Tuesday, January 31, 2006

Chapter the Eighth

Having crossed the stream and walked a ways among the trees, Jonathan eventually entered a pleasant section Auntie Woezzl told him he would find. This was encouraging, and it must be the Glen of Gwaer she had mentioned. Jonathan was, as we have noted, no mean navigator, but even the best of them keeps a sharp eye on their charts. So he looked once more at the map he had been given.

The strange thing—well, everything that day had been rather odd to tell the truth—was that when Jonathan thought about Auntie Woezzl while looking at the map he could see a faint golden line from the tree “castle” to Timnel Tower, threading its way among the various landmarks. But when he did not concentrate on his newfound “Auntie,” the line was gone. He quickly learned to focus on her when reading the map as this evanescent golden filigree seemed to be the way he should go. Oddly enough, or predictably enough, it seemed to mark what once must have been a well-traveled path through the great Wood. Now it was only a path where trees were fewer and bushes somewhat thinner, but Jonathan was grateful for even that much reassurance that he was on the right track. That the path was usually recognizable seemed a good thing inasmuch as Auntie Woezzl, in Jonathan’s humble opinion, would win no prizes as a cartographer.

Gwaeron Stream had been much closer to the old woman’s tree/home than the stained map would seem to indicate, whereas the Ulban Hills were not so close to the Stream. Ah well, if it got him there and back (especially back) and home again (most especially home again), that was all Jonathan could ask of any map. So, with one more look at it, he put it back in his pocked and resumed his journey.

Now that the rain had stopped everything seemed so much brighter. The sun was going all motley through the slender trees of the glen and Jonathan noticed an occasional autumn flower or two. he also heard a bid singing in the distance, but its song was a sad one with droopy, shadowy melody. This was later replaced by another bird with a strong cheery lyric and Jonathan’s heart was lifted. “I must not be so flighty in my moods,” the young adventurer remonstrated with himself. “Valor: that’s what’s called for now.” And with that he straightened his spine and continued his way westward.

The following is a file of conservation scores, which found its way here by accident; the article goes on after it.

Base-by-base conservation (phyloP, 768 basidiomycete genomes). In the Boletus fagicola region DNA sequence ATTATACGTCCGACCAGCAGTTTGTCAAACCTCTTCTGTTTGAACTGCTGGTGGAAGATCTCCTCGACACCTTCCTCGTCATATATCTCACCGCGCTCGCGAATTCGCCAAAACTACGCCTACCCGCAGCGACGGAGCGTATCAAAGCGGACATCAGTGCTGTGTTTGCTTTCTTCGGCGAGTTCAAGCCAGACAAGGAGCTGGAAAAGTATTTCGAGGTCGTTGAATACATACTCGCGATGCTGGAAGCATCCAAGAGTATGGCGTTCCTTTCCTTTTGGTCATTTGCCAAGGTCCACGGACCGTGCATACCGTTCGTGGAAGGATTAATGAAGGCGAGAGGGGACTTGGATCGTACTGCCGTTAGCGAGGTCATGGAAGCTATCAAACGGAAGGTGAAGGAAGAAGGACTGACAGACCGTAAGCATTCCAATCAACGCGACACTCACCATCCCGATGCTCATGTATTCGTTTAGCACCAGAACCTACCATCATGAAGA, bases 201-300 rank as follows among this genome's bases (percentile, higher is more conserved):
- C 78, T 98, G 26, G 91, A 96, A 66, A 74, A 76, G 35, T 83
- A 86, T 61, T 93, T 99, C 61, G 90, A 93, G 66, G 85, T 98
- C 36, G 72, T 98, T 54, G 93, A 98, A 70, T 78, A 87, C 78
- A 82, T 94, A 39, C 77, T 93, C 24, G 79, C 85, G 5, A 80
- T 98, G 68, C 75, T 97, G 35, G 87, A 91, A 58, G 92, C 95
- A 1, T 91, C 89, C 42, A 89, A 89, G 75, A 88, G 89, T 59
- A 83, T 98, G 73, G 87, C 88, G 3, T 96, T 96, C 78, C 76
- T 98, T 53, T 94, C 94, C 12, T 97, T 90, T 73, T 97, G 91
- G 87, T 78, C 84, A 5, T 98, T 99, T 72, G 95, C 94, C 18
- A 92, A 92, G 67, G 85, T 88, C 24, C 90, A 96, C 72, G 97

Jonathan’s heart promptly fell back into his shoes. The voice that boomed from nowhere and everywhere reminded him that the gnord’s spell was working its way into the wood and good creatures were falling under its sway. Was this a good creature or an evil one invisibly confronting him? Still, with no visible assault either this was not a time to forget one’s manners.

“Jonathan Grubbley, Sir.”


With that, there stepped into the pathway in front of Jonathan the tall, thin, grey body behind the booming voice. It was not one of your everyday woodland creatures, and it certainly wasn’t human. But it was impressive. Its homely grey features adorned a small round head atop a long thin neck which, in turn, crowned a body that would have towered a good two feet above Jonathan’s father. The arms hung to its knees and the fingers were frightfully long and flexible. All in all it looked like a human caricature executed in some grey rubbery substance. But it smiled.


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